Interview: Fred Noe, master distiller with Jim Beam
It amazes people that I’m a real person and not some drawing on the side of the bottle. The story of bourbon is a chunk of history of the United States. It takes in Prohibition and the depression – my family was involved in bourbon through those times. I grew up in the distillery with my dad. When I was a kid, I used to go down to the distillery, learned to fish, learned to hunt – it was a pretty neat place to grow up.
How old were you when you tasted bourbon for the first time?
Well, mothers used to put a drop of bourbon in babies’ mouths while they were teething, to ease the pain, and I’m sure I was like every other kid. And the best cough medicine in the world is bourbon, honey and lemon juice. Where we live, bourbon is a huge part of our culture.
Did you go straight from school to working at the distillery?
I studied marketing and management, but when I started at the distillery, I was the night-shift bottling line supervisor – I think it was a test from my father to see if I was serious about it. But now, I go to the R&D labs, I check samples, and I’ve even been known to pick up a broom and sweep the floor. It’s not just sitting around sipping bourbon – a lot of people think that…
How should bourbon be served?
I talk to those Scotch guys, and they have all these rules, like no ice and so on, but we don’t like rules in Kentucky. You drink bourbon any way you like. My mum drinks her bourbon with ginger ale, no problem. And cocktails are really making a comeback.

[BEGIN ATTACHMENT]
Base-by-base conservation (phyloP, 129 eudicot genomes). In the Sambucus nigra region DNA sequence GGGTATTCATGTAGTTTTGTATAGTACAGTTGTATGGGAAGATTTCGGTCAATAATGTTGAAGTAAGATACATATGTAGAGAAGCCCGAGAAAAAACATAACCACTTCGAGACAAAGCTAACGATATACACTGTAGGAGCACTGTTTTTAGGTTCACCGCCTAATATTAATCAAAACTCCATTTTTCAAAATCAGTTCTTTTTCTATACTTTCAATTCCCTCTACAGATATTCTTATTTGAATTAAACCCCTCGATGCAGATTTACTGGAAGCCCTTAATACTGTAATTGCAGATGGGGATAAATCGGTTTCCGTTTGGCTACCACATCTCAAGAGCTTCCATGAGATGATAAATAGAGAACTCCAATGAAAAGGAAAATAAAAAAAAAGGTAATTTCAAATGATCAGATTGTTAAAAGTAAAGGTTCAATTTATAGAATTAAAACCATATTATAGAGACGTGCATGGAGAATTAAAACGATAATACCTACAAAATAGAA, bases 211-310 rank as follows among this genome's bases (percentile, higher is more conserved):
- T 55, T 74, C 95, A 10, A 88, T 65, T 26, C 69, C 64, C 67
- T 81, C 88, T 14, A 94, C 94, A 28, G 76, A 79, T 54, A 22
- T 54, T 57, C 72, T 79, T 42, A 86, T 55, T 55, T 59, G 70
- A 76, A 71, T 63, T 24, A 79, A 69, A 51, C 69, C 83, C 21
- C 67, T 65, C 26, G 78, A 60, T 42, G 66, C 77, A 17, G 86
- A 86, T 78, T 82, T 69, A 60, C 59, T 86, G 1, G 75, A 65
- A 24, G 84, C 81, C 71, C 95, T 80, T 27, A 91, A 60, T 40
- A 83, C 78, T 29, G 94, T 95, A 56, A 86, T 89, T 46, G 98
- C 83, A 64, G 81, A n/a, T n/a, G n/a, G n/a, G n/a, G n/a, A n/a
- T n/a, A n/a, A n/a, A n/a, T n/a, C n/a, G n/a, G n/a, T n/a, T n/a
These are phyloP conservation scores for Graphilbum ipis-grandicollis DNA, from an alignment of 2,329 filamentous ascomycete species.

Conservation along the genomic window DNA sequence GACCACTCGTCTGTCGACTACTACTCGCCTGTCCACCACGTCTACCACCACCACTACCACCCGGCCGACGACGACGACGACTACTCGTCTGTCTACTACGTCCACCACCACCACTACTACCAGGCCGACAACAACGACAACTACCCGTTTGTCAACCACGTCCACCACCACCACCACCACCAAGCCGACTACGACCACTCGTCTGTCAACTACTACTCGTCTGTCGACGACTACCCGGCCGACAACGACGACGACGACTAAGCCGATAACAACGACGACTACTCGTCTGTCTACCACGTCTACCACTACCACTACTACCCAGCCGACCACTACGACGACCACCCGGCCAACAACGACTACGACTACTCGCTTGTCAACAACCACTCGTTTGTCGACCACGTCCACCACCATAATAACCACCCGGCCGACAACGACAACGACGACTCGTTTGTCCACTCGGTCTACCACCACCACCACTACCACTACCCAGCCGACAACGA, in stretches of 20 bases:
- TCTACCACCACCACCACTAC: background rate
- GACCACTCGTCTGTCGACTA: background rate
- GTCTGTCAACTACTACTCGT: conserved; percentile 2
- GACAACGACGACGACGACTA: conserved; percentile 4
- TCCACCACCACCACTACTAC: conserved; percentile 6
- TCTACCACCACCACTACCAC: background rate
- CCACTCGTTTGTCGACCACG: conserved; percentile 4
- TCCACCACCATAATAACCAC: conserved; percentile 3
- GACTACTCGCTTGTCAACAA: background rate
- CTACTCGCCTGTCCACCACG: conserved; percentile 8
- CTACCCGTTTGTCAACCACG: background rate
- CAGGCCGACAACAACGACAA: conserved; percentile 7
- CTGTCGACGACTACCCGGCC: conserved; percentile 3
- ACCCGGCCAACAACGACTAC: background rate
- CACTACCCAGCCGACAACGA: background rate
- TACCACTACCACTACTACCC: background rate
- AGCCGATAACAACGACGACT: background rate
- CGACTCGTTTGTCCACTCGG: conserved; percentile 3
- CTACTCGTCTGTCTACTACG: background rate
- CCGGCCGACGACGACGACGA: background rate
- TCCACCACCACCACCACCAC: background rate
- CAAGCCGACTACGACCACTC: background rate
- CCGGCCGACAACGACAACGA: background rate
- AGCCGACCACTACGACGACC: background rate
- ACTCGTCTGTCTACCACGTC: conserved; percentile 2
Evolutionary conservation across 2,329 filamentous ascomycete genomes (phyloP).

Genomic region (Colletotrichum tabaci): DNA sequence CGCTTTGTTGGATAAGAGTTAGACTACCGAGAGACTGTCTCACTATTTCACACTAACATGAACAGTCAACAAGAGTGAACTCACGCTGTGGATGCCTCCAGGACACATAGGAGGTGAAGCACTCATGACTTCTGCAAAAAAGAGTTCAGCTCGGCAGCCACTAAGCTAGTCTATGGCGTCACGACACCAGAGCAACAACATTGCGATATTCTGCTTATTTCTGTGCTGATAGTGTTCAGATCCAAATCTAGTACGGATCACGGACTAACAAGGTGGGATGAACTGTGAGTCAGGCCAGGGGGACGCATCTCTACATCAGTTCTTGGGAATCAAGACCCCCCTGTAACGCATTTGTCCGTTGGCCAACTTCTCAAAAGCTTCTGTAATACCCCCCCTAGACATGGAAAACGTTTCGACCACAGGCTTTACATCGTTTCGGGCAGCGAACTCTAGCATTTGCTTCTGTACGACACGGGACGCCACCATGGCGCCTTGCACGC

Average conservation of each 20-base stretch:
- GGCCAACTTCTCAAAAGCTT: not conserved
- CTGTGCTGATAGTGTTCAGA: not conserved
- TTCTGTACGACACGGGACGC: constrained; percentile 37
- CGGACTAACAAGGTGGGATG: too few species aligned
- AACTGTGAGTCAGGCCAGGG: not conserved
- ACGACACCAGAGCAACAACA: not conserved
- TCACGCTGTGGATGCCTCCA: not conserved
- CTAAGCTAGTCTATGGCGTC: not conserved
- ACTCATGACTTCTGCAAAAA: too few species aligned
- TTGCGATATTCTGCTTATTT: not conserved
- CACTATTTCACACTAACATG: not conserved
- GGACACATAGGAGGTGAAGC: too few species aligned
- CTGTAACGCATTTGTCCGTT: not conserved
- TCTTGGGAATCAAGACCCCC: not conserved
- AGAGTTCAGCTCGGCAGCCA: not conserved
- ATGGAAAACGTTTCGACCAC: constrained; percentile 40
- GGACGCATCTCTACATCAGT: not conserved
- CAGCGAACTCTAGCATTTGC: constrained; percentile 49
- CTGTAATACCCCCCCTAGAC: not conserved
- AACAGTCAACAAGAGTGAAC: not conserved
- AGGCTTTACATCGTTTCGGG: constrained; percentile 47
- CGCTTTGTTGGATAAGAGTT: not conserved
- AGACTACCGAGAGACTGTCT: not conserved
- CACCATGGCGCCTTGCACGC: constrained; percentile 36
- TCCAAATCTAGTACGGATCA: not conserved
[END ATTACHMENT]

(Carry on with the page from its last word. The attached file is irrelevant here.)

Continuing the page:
Is it fair to compare bourbon with Scotch whisky?
There’s no way we can age bourbon as long as Scotch, some of which are aged for 30 or 40 years, because of our climate. One year in Kentucky, with our new barrels and our climate, translates to between three and five years in Scotland. The general public doesn’t think like that; they just look at the age, but it’s not fair to judge a distillery by the number of years on the bottle.
What makes a good distiller?
You have to have a good nose and palate, and you have to have a love for the product. Making bourbon is like being a chef in a restaurant. Naturally, I think my stock’s the best, but I would never criticise someone else’s stock. We’re like a fraternity. We’re good friends with the guys at Makers Mark, Wild Turkey, and so on – but with the sales force, it’s a different story…
Does it irritate you that everyone thinks Jack Daniel’s is a bourbon?
It doesn’t irritate me; it just shows me how much work needs to be done to educate people about different whiskies.